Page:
In a world where violence forces thousands of families to flee for their lives each day, the time is now to show that the global public stands with refugees.
We are in the midst of the WORLD’S WORST refugee crisis in history. A crisis that brings with it overwhelming numbers, huge challenges for countries and communities affected, untold misery — and hope.
More than 65 million people are now counted as forcibly displaced by the United Nations. That’s like the entire population of the UK or France, or about as many as everyone in New York State, Texas and Florida — all forced from their homes. Just over one-third are refugees, people forced to flee their countries because of persecution, war, or violence. More than half of refugees are under 18 and more people are displaced every day – you could fill about 630 school buses with people forced from their homes every day! War is a major factor. More than half of refugees come from three war-torn countries — Syria, Afghanistan and Somalia, the UN says, while others flee famine or prosecution. Starvation is stalking millions in Africa in 2017. And in Myanmar, there are about 1 million Rohingyas — a persecuted ethnic and religious minority, who say they are being increasingly targeted and attacked.
Some take refuge in the first safe place they find. Others journey on, risking all, in the hopes of finding a better new life.
Right now, as you read this, traffickers are selling migrant men, women and children in make shift ‘slave markets’ all over the world. I’ve read that they are placed under a sign that reads “for sale”. First hand witnesses report them being sold for between $200 and $500 each.
Many times they are then held for ransom in mass prisons and detention centers often run by militias; or used as forced labor and for sexual exploitation. Survivors have spoken of their slave masters extracting ransoms from relatives, including beating and torturing their captives while on the phone to their families so they would hear them scream while being tortured. “People were tied up like goats, beaten with broom handles and pipes every day, to get money,” reported by the International Office on Migration.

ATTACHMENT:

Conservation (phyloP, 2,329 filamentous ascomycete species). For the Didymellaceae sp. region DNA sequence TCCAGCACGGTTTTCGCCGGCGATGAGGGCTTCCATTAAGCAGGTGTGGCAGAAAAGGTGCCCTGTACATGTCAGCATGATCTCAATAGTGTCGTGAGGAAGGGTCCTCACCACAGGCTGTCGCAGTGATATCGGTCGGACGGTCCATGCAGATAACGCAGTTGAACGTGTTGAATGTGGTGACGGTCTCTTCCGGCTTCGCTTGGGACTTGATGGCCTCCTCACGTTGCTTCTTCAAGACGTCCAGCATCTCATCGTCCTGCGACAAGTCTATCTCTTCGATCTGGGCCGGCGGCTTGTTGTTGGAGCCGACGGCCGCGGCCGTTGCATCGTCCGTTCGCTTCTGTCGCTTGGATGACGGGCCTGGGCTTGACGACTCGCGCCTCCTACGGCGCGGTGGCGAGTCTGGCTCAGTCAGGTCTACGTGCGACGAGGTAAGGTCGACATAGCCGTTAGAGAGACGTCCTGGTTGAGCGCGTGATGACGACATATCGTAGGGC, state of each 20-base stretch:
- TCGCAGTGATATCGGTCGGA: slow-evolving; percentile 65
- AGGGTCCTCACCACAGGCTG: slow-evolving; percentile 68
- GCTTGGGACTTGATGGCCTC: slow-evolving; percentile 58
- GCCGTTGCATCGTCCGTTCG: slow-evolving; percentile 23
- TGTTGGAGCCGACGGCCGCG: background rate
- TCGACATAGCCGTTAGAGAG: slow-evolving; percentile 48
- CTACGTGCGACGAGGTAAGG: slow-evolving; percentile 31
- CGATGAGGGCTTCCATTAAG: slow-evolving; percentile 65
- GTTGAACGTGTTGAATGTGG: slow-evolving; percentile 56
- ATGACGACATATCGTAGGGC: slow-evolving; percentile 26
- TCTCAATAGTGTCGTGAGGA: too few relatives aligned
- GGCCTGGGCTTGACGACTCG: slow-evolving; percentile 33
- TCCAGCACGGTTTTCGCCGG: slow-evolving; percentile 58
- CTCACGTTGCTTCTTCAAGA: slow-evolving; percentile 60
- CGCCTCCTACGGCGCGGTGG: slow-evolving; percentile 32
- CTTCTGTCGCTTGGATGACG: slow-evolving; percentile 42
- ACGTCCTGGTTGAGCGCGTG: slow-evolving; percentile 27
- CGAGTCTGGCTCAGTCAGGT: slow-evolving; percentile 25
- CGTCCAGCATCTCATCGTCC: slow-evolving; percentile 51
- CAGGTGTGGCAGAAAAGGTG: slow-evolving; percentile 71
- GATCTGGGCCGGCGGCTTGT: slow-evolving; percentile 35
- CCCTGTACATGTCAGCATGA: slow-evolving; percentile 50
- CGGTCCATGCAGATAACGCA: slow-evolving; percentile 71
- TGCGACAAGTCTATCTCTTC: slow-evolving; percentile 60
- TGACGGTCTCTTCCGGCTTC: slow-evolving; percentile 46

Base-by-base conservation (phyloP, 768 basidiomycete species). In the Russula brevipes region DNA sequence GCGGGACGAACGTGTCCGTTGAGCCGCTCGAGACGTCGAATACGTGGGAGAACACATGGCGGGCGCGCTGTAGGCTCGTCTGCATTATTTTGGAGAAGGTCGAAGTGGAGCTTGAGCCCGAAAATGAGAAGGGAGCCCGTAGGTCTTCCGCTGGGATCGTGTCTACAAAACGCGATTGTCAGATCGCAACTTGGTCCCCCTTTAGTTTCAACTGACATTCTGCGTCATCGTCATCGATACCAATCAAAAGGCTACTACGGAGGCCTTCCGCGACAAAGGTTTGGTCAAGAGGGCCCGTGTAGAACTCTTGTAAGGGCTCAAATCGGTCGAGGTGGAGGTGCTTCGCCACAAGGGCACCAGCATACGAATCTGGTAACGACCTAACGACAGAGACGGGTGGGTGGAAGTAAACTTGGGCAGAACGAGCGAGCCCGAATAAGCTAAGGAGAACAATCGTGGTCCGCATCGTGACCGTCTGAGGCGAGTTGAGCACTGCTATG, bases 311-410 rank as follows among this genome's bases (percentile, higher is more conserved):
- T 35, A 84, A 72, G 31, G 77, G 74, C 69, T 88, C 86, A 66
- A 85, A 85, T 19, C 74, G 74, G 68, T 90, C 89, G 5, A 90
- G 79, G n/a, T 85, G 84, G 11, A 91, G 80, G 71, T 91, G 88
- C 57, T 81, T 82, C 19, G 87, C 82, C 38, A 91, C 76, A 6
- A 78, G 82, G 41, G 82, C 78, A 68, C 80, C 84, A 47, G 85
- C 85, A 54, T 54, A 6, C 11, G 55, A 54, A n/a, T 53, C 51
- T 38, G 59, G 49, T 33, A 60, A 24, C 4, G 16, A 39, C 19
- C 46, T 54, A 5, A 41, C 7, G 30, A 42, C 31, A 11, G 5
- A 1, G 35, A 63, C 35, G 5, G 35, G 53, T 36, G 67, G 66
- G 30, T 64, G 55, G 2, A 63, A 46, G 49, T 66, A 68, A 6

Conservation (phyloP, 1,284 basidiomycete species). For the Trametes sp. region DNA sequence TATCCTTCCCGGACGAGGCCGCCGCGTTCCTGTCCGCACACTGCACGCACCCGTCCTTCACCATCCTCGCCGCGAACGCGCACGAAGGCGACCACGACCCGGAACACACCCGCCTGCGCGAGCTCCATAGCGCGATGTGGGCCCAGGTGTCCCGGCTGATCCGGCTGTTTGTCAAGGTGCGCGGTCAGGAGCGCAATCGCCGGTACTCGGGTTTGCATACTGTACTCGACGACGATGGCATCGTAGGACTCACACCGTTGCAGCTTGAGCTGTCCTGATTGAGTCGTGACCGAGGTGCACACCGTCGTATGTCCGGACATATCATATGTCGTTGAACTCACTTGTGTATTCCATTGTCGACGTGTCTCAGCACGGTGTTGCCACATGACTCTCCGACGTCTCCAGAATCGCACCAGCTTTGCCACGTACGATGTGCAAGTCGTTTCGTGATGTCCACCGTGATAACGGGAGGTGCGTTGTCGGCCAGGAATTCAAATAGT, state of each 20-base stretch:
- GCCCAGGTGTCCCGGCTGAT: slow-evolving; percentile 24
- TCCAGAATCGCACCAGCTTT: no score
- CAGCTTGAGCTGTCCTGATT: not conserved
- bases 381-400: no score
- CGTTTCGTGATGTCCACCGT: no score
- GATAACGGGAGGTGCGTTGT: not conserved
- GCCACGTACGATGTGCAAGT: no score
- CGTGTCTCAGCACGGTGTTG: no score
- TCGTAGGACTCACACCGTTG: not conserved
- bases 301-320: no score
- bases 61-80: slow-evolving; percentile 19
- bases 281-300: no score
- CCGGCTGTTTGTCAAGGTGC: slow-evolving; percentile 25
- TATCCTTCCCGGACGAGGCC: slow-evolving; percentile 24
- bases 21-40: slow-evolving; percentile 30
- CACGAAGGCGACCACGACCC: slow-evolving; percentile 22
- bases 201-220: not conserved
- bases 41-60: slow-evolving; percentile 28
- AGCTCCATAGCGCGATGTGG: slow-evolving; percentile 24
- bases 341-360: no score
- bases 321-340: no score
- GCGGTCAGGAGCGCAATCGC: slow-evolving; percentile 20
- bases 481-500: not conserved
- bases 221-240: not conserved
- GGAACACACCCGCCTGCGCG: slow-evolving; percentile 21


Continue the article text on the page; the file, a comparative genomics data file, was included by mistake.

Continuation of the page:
What YOU Can Do
That asylum seekers may find hope and restoration from the despair and persecution from which they have fled; that Christians can celebrate unity in Christ while celebrating our differences in cultures and nationalities; that unaccompanied refugee children may be protected from all harm and reunited with loving families; for migrant workers, that they may work in safe and just conditions, and that we who benefit from their labor may be truly grateful for what they provide; for an end to the violence and poverty that displace so many of our sisters and brothers from their homes and homelands; for our political leaders, that they may implement policies that allow for safe migration and just migrant working conditions, and put an end to the detention of asylum seekers, while protecting our national safety.
- If you’ve got five minutes, call your representatives.